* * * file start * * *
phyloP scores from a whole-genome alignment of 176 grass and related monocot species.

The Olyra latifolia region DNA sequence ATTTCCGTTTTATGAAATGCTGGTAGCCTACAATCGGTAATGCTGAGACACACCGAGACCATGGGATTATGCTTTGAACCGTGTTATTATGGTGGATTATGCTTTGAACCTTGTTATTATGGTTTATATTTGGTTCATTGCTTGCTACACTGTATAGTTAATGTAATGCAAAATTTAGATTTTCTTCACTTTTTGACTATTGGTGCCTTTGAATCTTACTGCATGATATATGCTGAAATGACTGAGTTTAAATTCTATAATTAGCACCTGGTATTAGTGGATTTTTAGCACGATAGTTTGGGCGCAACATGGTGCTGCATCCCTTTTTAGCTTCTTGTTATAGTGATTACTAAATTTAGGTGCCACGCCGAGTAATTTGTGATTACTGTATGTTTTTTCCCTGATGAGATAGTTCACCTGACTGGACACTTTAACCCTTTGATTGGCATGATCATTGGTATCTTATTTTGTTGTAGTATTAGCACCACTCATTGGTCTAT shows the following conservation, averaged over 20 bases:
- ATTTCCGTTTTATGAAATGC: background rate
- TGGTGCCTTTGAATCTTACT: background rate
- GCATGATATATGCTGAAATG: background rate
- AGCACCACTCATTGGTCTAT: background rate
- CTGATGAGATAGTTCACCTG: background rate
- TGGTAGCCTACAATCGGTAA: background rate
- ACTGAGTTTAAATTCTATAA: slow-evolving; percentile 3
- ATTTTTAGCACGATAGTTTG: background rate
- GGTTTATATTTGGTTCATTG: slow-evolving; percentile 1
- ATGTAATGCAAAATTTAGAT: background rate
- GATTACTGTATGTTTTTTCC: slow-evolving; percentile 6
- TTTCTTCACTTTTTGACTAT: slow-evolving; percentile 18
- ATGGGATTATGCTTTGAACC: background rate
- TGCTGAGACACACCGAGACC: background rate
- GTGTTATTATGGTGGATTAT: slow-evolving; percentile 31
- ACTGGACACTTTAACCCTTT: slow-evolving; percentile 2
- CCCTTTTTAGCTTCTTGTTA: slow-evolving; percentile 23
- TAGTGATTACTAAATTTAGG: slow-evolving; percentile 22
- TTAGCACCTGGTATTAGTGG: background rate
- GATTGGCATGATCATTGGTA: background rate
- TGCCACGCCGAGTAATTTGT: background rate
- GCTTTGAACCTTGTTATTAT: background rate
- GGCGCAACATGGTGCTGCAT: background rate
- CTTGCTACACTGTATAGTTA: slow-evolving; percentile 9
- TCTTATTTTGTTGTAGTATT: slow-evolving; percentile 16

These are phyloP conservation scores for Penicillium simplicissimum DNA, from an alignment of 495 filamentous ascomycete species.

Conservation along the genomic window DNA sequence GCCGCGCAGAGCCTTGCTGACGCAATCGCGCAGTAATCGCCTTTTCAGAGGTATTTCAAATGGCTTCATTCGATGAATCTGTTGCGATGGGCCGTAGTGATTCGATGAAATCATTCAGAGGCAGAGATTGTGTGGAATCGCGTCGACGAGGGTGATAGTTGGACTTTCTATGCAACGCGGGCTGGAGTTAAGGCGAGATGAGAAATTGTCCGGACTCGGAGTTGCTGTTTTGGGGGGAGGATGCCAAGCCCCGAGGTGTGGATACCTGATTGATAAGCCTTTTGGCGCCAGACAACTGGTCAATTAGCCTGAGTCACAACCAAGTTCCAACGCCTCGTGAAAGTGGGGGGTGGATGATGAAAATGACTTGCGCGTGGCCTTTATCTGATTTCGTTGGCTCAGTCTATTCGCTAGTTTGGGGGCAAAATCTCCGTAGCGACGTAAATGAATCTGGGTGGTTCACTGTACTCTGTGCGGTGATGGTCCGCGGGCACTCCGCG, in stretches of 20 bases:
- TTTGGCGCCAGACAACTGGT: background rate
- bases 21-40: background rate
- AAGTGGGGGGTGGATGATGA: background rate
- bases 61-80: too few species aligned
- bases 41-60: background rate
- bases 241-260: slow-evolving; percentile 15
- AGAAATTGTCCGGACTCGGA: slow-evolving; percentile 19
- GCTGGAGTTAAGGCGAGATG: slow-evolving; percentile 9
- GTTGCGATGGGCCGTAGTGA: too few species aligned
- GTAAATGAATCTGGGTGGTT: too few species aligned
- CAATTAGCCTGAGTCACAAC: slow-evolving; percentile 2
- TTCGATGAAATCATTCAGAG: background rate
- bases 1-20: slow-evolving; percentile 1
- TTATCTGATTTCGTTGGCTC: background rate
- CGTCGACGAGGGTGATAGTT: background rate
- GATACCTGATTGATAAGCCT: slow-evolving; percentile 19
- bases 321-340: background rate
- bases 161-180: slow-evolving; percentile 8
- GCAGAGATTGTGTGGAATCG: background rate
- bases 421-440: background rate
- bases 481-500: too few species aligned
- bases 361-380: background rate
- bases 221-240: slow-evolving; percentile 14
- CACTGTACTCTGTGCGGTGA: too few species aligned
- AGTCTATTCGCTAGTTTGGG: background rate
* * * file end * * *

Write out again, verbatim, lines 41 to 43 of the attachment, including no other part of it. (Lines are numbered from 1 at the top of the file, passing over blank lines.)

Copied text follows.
- TTCGATGAAATCATTCAGAG: background rate
- bases 1-20: slow-evolving; percentile 1
- TTATCTGATTTCGTTGGCTC: background rate